D. using unrelated diversification to achieve value through restructuring and parenting In this case, the corporate office of Cooper Industries adds value to its acquired, unrelated businesses by performing such activities as auditing their manufacturing operations, improving their accounting activities, and centralizing union negotiations. The primary potential benefits of this unrelated diversification strategy are derived largely from hierarchical relationships; that is, value creation derived from the corporate office.
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Casio, a giant electronic products producer, synthesizes it abilities in miniaturization, microprocessor design, material science, and ultrathin precision castings to produce digital watches. It uses the same skills to produce card calculators, digital cameras, and other small electronics. These collective skills are known as _________________. A. core competencies B. strategic resources C. shared activities D. economies of scope
A. core competencies Core competencies reflect the collective learning in organizations, which is how to coordinate diverse production skills, integrate multiple streams of technologies, and market diverse products and services. In some circumstances, a core competence can create value and provide a viable basis for synergy among the businesses in a corporation. Casio, a giant electronic products producer, synthesizes its abilities in miniaturization, microprocessor design, material science, and ultrathin precision castings to produce digital watches. These are the same skills it applies to the design and production of its miniature card calculators, digital cameras, pocket electronic dictionaries, and other small electronics.
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McKesson, a large distribution company, sells many product lines such as pharmaceuticals and liquor through its super warehouses. This is an example of ____________. A. using related diversification to achieve value by sharing activities to create economies of scope B. using related diversification to achieve value by leveraging core competencies to create market power C. using unrelated diversification to create value by managing its portfolio to create financial synergies D. using unrelated diversification to create value by managing its portfolio to create restructuring advantages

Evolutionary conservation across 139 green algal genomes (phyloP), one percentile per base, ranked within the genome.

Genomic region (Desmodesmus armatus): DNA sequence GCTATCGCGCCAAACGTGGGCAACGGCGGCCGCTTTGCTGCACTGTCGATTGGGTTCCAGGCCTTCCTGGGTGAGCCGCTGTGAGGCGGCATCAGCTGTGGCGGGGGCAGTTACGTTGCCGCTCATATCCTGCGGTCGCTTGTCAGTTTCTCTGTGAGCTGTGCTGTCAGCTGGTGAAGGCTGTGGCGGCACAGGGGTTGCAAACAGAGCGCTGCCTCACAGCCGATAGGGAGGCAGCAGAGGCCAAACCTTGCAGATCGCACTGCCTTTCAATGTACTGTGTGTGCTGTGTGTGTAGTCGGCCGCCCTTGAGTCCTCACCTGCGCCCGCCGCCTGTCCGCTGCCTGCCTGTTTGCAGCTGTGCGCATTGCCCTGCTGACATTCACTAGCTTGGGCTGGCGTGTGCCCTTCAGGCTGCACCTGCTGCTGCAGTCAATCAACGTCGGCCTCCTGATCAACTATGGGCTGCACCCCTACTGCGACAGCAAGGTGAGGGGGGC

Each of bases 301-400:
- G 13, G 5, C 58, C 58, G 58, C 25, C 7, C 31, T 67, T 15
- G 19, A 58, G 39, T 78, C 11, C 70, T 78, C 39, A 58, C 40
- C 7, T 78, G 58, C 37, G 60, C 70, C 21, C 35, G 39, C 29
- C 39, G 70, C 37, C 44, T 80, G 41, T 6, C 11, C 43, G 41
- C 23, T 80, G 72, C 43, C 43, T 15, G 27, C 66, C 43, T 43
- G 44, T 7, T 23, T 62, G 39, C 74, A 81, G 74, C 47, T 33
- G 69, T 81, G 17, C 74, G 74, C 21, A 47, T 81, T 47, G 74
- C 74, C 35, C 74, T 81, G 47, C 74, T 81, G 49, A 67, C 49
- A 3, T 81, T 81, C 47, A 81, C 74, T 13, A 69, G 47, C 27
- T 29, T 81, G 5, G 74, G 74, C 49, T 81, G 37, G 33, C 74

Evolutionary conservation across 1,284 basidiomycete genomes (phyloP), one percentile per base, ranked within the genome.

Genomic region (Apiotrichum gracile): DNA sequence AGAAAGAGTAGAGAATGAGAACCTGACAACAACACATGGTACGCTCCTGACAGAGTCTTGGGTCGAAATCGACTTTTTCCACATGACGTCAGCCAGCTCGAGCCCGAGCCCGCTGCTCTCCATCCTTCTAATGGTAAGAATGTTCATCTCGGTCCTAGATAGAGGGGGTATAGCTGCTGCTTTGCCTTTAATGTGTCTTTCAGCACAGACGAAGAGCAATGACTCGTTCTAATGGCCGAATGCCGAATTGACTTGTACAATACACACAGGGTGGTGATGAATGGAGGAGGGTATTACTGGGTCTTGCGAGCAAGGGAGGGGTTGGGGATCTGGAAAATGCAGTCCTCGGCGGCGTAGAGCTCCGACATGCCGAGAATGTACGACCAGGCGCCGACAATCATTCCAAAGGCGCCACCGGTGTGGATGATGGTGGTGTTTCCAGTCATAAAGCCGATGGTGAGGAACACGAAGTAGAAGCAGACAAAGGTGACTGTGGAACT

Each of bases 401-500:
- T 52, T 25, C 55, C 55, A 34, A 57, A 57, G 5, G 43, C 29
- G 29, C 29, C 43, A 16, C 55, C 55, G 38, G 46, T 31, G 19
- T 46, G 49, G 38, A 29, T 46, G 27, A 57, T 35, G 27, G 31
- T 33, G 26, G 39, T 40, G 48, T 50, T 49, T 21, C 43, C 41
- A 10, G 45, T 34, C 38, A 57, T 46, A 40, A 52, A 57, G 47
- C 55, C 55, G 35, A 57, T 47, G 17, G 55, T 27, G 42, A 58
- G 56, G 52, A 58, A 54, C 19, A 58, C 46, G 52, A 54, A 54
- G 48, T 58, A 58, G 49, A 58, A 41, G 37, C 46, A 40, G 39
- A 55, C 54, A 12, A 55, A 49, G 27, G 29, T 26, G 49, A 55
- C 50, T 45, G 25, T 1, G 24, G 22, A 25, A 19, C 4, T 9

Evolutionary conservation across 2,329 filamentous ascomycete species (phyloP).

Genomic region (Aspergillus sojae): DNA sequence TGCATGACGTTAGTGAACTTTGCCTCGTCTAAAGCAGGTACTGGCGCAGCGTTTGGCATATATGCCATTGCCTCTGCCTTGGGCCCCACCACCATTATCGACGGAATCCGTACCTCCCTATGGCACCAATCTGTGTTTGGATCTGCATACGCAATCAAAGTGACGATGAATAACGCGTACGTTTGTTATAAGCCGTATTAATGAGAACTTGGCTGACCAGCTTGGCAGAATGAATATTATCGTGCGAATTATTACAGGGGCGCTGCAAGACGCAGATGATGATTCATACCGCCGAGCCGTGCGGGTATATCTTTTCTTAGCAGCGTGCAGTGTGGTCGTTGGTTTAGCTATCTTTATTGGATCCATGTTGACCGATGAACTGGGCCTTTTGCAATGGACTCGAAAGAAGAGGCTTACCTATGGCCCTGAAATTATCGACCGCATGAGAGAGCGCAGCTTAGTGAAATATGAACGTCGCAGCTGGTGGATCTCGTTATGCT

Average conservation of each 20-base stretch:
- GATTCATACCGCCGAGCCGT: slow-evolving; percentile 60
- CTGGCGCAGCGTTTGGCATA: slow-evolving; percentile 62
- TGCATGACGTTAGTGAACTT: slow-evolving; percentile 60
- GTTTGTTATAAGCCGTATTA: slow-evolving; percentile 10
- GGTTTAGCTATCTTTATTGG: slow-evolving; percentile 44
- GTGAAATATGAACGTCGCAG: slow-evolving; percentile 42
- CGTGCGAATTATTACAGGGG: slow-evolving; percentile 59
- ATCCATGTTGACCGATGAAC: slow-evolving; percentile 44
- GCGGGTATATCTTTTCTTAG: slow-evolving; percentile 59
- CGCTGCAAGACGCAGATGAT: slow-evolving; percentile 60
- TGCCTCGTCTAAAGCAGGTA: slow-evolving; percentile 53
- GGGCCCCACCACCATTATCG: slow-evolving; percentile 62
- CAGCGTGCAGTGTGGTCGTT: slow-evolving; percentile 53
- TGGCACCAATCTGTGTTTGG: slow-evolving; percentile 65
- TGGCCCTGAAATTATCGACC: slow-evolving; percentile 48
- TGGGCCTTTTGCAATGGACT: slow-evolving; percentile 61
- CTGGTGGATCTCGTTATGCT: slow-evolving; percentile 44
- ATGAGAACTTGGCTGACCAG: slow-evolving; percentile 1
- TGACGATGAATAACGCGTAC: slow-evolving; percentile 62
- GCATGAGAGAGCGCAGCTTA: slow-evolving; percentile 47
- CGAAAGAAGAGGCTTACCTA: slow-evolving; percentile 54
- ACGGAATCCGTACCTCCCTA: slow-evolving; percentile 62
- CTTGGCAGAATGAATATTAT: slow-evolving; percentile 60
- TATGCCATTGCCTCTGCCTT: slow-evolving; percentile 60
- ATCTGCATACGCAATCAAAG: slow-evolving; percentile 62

A. using related diversification to achieve value by sharing activities to create economies of scope In this case, McKesson uses related diversification to create value by sharing activities in order to create economies of scope.
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Shaw Industries, a giant carpet manufacturer, increases its control over raw materials by producing much of its own polypropylene fiber, a key input to its manufacturing process. This is an example of _______________. A. using related diversification to achieve value by pooling negotiating power to achieve market power B. using related diversification to achieve value by leveraging core competencies to achieve economies of scope C. using related diversification to achieve value by integrating vertically in order to acquire market power D. using related diversification to achieve value by integrating vertically in order to attain economies of scope
C. using related diversification to achieve value by integrating vertically in order to acquire market power In this case, Shaw Industries uses related diversification to achieve value by integrating vertically in order to acquire market power.